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Towson grad works to help children of war

June 04, 2009|By MARLO BARNHART

HAGERSTOWN -- Perhaps it comes as no surprise that 20-year-old Rachel Bibbee got deeply involved in an organization dedicated to protecting African children from forced military service halfway around the world.

After all, Rachel was just 18 months old when she appeared in a red, white and blue dress, waving an American flag at a fundraiser for a cause in which her mother, Lynn Bibbee, was involved.

For a number of years, Lynn Bibbee was the community involvement coordinator at Sam's Club in Hagerstown. In that capacity, she organized and participated in many activities designed to help people in need.

"I remember my parents were involved in causes when I was growing up," said Rachel Bibbee, referring to Richard and Lynn Bibbee, now of Leitersburg.


A graduate of Towson (Md.) University, Rachel Bibbee earned her degree in mass communications, advertising and public relations in May. She aspires to a career in artist management.

Four years ago, Rachel went to a meeting of an organization called Invisible Children at the university. At that time, the club only had three or four members; now the ranks have swelled to about 50.

Invisible Children is a national nonprofit organization striving to help the children being affected by a war that has been going on for more than two decades in Central East Africa.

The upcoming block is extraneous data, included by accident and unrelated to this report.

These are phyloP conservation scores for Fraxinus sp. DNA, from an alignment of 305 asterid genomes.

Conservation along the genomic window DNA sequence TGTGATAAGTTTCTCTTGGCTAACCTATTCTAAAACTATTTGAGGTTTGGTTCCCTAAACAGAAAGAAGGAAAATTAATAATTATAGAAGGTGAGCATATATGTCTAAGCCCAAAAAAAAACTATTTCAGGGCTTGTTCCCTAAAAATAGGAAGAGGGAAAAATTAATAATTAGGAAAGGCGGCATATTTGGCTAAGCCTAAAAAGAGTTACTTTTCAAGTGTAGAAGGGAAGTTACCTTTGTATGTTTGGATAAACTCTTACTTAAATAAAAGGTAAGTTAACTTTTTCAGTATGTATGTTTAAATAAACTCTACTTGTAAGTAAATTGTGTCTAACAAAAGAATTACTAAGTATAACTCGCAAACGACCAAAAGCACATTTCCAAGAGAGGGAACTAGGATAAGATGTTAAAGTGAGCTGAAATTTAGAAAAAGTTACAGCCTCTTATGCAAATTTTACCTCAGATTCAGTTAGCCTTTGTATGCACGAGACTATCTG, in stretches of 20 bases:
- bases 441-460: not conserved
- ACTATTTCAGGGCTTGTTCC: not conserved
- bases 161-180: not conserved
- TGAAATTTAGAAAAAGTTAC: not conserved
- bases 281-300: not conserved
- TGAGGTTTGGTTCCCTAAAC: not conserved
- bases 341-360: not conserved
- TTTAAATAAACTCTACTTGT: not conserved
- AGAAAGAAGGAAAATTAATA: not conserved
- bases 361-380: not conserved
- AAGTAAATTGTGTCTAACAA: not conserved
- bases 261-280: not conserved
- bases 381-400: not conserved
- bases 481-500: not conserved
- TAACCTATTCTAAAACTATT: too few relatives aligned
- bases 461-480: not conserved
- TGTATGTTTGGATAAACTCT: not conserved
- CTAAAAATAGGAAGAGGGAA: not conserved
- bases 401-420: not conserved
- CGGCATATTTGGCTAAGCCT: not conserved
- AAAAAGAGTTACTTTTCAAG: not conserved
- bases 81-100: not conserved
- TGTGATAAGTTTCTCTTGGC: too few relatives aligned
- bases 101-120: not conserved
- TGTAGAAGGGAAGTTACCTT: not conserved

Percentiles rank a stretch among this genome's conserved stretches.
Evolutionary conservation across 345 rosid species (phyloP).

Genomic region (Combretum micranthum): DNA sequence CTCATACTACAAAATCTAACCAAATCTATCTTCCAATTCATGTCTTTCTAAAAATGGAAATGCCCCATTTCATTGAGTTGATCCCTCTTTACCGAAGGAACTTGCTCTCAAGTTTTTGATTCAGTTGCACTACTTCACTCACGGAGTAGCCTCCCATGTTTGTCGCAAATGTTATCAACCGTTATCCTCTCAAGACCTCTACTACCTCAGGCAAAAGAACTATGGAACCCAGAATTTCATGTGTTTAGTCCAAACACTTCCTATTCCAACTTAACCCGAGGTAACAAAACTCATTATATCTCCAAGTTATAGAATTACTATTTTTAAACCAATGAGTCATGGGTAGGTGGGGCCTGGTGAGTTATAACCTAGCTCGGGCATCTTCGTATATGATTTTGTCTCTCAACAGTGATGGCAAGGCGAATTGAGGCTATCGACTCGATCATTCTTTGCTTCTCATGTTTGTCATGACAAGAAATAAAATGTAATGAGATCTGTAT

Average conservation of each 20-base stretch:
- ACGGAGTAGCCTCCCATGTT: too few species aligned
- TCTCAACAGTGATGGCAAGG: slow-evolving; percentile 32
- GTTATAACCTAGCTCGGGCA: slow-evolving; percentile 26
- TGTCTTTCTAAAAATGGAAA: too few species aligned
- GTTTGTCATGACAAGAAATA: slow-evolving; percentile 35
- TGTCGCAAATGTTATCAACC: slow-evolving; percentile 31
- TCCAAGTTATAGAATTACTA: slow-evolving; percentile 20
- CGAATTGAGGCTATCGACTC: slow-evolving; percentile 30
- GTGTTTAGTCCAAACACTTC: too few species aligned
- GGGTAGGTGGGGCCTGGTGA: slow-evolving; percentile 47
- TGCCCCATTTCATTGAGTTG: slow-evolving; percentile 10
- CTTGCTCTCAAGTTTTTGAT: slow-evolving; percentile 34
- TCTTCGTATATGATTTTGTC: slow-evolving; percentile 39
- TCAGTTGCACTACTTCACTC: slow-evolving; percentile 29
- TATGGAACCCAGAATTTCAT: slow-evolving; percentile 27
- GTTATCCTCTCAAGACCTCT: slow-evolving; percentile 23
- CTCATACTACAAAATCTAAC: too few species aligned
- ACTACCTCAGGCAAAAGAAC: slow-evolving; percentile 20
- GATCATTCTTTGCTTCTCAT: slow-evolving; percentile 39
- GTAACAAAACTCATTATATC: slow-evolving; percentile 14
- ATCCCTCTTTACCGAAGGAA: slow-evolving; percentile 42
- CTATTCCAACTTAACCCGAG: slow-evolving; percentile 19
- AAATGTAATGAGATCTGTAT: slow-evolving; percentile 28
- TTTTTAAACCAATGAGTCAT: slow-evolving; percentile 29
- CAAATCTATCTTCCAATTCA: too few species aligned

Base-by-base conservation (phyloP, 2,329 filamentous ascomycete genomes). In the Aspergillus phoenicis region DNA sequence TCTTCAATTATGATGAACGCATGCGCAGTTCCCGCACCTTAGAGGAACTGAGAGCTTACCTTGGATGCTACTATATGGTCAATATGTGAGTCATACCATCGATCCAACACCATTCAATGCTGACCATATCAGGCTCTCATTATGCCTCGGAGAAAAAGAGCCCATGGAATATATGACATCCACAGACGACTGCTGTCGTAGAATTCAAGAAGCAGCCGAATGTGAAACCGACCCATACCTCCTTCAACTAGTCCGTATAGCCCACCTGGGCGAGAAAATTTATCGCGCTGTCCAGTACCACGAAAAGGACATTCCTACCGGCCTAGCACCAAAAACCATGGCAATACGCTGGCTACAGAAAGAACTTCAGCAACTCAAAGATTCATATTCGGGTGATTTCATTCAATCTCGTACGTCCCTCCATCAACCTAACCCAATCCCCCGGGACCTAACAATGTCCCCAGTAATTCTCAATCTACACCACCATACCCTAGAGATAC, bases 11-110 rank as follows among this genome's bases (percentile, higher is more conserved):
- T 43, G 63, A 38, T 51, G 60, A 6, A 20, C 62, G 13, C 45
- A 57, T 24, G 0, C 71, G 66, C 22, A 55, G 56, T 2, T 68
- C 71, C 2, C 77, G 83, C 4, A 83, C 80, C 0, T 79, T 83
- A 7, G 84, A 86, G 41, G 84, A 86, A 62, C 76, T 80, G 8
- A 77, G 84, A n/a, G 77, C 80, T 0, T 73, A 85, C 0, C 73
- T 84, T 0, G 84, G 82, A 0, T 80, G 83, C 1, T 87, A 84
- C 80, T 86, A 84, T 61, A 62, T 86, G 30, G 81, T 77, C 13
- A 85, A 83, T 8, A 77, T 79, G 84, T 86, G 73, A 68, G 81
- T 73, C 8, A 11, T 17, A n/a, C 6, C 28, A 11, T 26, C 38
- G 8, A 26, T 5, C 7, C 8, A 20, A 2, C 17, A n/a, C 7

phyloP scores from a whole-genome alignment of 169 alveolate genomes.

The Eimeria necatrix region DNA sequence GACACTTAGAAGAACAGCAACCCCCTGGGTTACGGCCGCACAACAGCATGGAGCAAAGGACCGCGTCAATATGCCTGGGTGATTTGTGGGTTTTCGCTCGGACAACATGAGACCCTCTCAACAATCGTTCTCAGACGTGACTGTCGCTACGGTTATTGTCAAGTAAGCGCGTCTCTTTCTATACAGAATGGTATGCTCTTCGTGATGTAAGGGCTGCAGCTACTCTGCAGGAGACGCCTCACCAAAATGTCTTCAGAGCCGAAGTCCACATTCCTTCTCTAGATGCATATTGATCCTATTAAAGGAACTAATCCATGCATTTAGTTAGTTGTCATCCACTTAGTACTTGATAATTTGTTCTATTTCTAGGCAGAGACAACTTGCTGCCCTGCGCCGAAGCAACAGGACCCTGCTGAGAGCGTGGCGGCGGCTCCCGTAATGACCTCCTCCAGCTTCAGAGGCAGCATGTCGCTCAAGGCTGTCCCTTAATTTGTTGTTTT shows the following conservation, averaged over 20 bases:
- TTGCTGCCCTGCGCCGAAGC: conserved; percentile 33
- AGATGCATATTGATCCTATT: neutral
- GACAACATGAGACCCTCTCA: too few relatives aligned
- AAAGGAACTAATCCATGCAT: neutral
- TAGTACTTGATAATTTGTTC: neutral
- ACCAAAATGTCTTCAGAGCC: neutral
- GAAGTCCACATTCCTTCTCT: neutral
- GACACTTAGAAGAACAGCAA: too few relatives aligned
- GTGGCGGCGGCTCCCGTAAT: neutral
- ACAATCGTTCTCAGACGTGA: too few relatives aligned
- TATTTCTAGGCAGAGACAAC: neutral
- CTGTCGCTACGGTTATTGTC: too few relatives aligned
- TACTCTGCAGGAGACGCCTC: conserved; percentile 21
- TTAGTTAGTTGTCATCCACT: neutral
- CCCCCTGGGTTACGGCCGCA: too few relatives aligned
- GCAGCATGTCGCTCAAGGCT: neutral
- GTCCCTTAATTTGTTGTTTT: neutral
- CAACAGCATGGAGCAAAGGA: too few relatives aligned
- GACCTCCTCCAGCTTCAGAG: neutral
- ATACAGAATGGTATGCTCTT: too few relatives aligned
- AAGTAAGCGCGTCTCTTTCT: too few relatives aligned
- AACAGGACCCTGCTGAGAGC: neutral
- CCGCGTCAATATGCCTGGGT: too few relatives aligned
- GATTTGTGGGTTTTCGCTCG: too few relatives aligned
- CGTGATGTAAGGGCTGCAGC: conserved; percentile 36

Children are being abducted and forced to kill or be killed, Rachel said. Invisible Children chapters have been working for the last several years to help stop the war and bring the child soldiers home.

The organization has raised millions of dollars with help from people all over the world to bring awareness to the cause, urge the U.S. government to get involved and help build schools for the children in Central East Africa.

"We had a walk in April at Towson and about 50 people walked ... more than we expected," Rachel said. A total of $5,000 was raised, she said.

A Smithsburg High School graduate, Rachel said she has always been active in her home community doing fundraisers for animal oxygen masks, book bags for Hurricane Katrina victims, and care packages for members of the military, including her brother, Shannon Bibbee, when he was stationed in Iraq several years ago.

Rachel said she is looking for work in Baltimore, Florida or even California now that she has her degree.

But she said she is committed to continuing her efforts for Invisible Children on the national level, no matter where her career path takes her.

"I'd like to travel to Central East Africa, but I'm not sure if I can handle it emotionally," she said.

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